Can an NP-complete problem be solved in quadratic or linear time?

Dear Intertwit,

As one of the world’s leading mathematicians, much like you, I ponder daily over whether the P versus NP problem is solvable.

Consider the subset sum problem that you’ll be well aware of.

One example of a problem that is easy to verify I present below – but let’s face it Intertwit, the answer may be difficult to compute even on your smart phone there.

Given a set of integers, does some nonempty subset of them sum to 0? I suspect you know the answer. But!…

For instance, does a subset of the set {−2, −3, 15, 14, 7, −10} add up to 0?

The answer “yes” of course Intertwit. Because the subset {−2, −3, −10, 15} adds up to zero. As you know this can be quickly verified with three additions. Simple stuff.

The key thing is: as far as we know here at the Institute, there is no known algorithm to find such a subset in polynomial time (there is one, however, in exponential time, which consists of 2n-n-1 tries), but such an algorithm exists if P = NP; hence this problem is in NP (quickly checkable on Facebook) but not necessarily in P (quickly solvable – if you see what I mean).

Discuss.

 

Major Twit Asked on 2016-06-14 in I'm confused.
Add Comment
1 Answer(s)

P = NP

Polynomial time = Nondeterministic polynomial time

Well, does it?

This whole mathematical can of formulae was first mentioned in a 1956 letter written by Kurt Gödel to John von Neumann – a couple of laugh a minute characters and proto-computer programmers. The rest of the letter contained a recipe for lemon drizzle cake and a long discourse about whether Bristol Rovers or City had a better chance of being promoted to the 1st Division that season.

In the end no one still seems to have an answer for this equation and both Bristol clubs languish outside the top flight.

Gödel also developed a couple of theories on “incompleteness”. It seems to us old Kurt had a lot of questions and very few answers. Well that’s what Intertwit.com is here for isn’t it.

There’s a lot of people out there with a solution or theory on this subject and some algorithms for NP-complete problems exhibit exponential complexity.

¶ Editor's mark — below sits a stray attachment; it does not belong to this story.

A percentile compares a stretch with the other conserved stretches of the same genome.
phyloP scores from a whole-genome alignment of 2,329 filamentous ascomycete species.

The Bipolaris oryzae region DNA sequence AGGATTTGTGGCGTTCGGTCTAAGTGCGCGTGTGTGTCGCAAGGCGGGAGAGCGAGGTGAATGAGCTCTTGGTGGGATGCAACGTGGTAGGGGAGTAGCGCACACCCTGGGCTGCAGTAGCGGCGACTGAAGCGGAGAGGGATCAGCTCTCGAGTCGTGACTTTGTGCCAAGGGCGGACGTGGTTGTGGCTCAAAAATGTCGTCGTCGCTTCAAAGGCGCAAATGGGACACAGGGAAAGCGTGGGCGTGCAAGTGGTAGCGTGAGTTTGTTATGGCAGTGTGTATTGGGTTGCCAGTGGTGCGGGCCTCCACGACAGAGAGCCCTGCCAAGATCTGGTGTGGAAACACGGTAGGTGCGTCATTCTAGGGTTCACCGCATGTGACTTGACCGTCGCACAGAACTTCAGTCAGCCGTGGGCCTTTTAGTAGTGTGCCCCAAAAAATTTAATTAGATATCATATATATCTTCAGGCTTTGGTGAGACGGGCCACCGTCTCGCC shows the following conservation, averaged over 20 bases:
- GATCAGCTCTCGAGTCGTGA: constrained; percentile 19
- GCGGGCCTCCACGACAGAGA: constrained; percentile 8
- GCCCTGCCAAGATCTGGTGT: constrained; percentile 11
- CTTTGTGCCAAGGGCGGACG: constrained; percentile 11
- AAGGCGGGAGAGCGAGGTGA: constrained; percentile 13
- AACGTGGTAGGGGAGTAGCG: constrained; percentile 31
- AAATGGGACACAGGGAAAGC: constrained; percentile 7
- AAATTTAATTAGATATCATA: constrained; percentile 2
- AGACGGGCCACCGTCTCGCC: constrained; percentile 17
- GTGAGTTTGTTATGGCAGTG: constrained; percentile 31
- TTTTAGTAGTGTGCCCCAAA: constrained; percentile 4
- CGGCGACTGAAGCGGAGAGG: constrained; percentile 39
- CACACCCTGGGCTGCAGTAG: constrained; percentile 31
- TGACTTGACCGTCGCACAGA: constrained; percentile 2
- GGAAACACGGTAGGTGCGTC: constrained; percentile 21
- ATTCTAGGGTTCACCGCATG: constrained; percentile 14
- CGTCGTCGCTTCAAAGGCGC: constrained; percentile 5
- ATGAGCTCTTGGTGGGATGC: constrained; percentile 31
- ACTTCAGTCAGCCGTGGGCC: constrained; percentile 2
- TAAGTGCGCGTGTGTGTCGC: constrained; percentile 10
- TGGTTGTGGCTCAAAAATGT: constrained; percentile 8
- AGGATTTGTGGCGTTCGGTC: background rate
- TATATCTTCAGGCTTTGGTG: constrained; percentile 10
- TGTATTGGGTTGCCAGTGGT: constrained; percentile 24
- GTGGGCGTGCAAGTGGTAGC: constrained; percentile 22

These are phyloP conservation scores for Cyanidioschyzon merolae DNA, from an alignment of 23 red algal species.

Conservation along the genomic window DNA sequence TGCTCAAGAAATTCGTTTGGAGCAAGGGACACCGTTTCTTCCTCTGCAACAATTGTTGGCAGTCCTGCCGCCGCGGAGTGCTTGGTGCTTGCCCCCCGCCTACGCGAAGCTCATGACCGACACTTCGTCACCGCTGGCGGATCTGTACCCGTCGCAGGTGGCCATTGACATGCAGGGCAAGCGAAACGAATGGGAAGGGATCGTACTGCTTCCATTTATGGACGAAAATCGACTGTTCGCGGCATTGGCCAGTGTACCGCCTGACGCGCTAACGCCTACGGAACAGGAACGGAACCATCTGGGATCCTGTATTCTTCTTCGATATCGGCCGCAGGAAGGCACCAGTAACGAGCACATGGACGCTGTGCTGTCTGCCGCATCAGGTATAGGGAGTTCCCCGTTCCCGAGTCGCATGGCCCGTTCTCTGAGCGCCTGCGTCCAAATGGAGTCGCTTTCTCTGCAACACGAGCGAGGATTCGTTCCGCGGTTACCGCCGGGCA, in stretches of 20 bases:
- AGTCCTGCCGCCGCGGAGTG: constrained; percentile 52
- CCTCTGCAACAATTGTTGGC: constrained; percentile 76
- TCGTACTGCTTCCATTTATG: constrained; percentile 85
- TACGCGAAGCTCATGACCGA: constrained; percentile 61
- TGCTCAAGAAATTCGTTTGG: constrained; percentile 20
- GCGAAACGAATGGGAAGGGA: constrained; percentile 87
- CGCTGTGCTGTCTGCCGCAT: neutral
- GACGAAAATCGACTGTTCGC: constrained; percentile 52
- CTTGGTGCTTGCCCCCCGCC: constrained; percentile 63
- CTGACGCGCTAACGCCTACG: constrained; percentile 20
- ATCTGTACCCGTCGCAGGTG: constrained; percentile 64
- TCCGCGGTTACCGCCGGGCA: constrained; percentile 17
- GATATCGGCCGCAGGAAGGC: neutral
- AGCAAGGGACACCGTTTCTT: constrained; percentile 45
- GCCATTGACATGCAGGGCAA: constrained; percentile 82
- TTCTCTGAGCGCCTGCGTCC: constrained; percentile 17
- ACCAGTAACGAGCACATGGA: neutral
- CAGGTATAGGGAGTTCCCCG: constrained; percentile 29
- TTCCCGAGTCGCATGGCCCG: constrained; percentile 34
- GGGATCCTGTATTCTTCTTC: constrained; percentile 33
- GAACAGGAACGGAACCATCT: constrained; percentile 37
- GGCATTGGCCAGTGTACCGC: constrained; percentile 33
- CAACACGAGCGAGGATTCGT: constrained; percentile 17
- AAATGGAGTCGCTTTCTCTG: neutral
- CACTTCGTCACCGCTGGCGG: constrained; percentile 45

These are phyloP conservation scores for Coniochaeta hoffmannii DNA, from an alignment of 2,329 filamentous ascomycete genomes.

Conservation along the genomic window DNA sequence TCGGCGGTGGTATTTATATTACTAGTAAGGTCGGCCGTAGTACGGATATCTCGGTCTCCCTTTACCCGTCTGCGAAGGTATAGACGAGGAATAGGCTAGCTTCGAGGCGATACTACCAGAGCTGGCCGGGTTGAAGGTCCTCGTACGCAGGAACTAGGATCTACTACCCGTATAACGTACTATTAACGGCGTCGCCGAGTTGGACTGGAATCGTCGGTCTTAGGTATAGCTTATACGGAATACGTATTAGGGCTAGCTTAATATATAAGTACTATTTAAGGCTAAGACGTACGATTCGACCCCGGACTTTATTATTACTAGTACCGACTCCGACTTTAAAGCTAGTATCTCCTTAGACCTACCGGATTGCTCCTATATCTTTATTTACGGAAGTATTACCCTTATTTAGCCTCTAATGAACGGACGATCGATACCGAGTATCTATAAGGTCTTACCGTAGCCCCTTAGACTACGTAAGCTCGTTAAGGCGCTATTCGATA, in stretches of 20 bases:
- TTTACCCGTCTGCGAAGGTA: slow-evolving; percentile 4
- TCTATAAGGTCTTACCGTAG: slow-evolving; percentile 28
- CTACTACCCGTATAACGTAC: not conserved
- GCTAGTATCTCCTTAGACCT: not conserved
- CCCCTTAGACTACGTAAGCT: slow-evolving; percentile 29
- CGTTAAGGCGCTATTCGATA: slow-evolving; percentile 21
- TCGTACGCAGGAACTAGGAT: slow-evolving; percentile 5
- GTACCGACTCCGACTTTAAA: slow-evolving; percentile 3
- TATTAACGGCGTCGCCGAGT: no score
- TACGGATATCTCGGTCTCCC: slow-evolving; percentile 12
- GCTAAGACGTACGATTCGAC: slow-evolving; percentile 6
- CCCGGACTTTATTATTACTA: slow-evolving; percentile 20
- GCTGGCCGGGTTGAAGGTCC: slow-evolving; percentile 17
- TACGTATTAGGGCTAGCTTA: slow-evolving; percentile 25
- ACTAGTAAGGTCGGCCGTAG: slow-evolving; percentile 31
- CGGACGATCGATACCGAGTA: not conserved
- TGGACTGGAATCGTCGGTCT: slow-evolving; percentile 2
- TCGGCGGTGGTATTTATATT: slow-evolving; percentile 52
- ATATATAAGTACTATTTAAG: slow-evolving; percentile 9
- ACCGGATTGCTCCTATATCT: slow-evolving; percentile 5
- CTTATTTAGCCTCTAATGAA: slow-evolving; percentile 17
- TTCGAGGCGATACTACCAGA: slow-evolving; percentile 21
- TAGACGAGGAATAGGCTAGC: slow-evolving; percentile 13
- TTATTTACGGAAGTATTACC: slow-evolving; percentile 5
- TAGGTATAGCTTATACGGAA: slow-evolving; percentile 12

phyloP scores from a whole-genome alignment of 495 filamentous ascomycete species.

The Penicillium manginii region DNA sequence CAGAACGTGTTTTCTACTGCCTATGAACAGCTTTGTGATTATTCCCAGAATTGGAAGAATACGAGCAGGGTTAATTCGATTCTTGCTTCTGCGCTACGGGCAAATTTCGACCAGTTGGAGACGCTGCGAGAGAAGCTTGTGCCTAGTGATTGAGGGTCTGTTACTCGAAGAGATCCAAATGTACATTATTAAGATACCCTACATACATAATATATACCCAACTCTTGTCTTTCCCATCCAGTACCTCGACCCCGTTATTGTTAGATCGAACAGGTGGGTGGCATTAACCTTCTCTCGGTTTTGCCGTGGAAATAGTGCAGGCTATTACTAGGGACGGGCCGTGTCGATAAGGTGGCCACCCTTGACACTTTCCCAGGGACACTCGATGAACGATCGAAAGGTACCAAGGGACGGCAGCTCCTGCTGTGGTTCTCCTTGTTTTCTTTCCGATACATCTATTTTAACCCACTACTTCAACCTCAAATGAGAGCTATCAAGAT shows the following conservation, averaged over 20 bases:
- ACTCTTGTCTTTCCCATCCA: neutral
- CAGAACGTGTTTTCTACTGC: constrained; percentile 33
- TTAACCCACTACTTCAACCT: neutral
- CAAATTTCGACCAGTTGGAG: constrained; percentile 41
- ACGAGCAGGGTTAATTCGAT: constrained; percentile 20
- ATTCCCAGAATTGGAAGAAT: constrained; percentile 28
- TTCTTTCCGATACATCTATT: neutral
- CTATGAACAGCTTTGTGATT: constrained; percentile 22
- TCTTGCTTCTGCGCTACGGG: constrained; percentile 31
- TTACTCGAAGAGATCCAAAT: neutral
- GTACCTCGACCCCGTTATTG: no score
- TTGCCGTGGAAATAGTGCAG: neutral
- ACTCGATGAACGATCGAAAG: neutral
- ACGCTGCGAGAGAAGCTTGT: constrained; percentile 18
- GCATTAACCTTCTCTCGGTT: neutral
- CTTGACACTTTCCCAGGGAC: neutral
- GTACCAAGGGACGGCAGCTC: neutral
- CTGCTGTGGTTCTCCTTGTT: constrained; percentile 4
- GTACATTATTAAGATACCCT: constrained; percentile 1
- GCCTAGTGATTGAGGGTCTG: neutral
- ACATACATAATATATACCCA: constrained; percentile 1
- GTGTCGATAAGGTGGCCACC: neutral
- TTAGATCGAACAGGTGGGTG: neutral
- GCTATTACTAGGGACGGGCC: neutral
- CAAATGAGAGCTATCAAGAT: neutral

Adam Hufangel a random chap with a marvellous surname reckoned thusly:

As time approaches infinity P=NP, the problem is really solving a relative problem in a non-relative plain, in this case infinte time.

If Time reaches infinite amounts, it’s only logical to assume that every possible option to solving the problem has been exhausted, and eventually a solution, or in some cases the lack there-of would be discovered.

Also given an infinite amount of time and a finite set of options to derive the solution it’s only logical to believe that not only would the solution be discovered, but also the most easiest method at arriving at said solution…. thus P=NP

To be totally honest string theory pretty much makes this NP=P, but I don’t think we have enough comment space for that.

That’s all very well but we at Intertwit like to look at things differently.

Consider the equation thusly:

P = NP

Pants = No Pants

That’s nonsense isn’t it? Pants are pants. No pants = arrest.

Therefore Pants cannot equal No Pants. It stands to reason.

However if you substitute “No” for “New” you have a completely different problem to evaluate.

Pants = New Pants

In this case the equation is correct. Pants can obviously be new as well as old so it’s a correct assertion. Add into the mix that New Pants aftershave (sponsored by Intertwit.com) is a gloriously and heady fragrance to allure and sedate all that come with 3 metres of its radius then P=NP is solvable polynomially or quadratically. And probably quantumly as well. Buy a bottle today. It even gives mathematicians a fair chance.

                                                              NEW-PANTS1

 New Pants aftershave – Buy a Bottle for the mathematician in your life.

Available from all good petrol stations, most bad ones and car boot sales

Chief Twit Answered on 2016-06-19.
Add Comment

Your Answer

By posting your answer, you agree to the privacy policy and terms of service.